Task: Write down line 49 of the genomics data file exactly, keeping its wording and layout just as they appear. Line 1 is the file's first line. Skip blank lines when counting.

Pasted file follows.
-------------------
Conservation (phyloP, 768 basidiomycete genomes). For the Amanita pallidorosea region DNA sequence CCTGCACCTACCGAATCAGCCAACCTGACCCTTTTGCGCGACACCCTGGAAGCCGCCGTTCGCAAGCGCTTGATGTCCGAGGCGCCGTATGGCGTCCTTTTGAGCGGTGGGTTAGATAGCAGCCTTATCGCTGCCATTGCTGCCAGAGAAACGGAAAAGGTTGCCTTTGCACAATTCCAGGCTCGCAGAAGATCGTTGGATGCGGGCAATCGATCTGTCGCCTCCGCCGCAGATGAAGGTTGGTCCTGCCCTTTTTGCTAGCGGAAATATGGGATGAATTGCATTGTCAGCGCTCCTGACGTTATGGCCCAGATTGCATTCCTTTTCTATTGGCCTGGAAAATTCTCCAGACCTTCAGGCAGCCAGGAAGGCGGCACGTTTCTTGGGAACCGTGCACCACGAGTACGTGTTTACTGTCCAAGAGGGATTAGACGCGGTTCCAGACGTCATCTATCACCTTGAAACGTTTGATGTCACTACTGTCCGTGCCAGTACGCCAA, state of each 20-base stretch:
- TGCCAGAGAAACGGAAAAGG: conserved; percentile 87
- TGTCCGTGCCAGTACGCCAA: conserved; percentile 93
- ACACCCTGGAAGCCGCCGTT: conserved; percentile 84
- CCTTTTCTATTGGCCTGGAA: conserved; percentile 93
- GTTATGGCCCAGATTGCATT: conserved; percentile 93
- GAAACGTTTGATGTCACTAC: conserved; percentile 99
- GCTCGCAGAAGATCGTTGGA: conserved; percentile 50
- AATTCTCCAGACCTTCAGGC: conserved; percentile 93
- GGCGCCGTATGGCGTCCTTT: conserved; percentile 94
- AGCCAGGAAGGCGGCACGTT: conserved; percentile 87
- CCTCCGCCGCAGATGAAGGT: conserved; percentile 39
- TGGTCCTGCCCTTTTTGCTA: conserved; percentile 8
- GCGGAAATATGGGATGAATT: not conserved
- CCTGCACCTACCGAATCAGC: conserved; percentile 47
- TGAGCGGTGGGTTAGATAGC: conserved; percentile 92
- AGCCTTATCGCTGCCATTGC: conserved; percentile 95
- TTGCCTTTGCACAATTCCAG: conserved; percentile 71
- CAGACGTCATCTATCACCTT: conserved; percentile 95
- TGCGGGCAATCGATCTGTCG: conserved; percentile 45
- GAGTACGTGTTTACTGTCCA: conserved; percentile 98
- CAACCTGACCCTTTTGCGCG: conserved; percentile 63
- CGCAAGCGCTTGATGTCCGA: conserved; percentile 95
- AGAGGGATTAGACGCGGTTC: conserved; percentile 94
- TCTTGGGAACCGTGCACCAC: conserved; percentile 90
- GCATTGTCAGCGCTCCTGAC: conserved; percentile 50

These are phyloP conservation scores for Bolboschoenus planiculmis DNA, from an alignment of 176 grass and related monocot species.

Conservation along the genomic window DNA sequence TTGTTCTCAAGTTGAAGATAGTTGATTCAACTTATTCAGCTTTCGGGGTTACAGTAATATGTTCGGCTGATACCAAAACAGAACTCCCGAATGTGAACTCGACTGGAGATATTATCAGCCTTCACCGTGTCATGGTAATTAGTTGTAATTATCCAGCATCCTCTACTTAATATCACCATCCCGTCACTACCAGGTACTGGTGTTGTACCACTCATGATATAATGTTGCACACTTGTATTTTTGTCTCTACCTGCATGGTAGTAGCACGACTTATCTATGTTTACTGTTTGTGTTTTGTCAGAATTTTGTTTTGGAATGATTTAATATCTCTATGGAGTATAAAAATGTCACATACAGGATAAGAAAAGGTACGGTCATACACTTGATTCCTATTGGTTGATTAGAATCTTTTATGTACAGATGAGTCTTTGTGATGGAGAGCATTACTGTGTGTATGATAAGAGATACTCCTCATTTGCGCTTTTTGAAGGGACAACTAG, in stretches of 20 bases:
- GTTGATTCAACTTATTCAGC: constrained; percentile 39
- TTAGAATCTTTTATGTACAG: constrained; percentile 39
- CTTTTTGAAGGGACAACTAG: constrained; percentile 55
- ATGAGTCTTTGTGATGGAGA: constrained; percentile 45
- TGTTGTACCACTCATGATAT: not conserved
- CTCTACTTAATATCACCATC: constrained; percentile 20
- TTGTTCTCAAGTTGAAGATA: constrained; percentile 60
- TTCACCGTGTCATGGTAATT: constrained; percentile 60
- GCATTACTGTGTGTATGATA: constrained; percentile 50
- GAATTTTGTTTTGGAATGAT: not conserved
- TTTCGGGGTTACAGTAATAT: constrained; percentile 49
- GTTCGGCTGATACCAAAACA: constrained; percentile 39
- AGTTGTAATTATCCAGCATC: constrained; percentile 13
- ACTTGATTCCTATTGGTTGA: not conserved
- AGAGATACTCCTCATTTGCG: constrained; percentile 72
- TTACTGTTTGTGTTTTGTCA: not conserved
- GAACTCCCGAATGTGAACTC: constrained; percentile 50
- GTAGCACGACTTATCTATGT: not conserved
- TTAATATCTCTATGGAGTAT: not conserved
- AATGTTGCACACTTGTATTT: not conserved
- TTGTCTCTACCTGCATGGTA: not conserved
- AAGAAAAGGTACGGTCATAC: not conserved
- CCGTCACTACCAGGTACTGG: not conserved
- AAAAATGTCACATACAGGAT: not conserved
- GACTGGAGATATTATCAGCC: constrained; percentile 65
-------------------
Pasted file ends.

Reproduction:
- TTGTCTCTACCTGCATGGTA: not conserved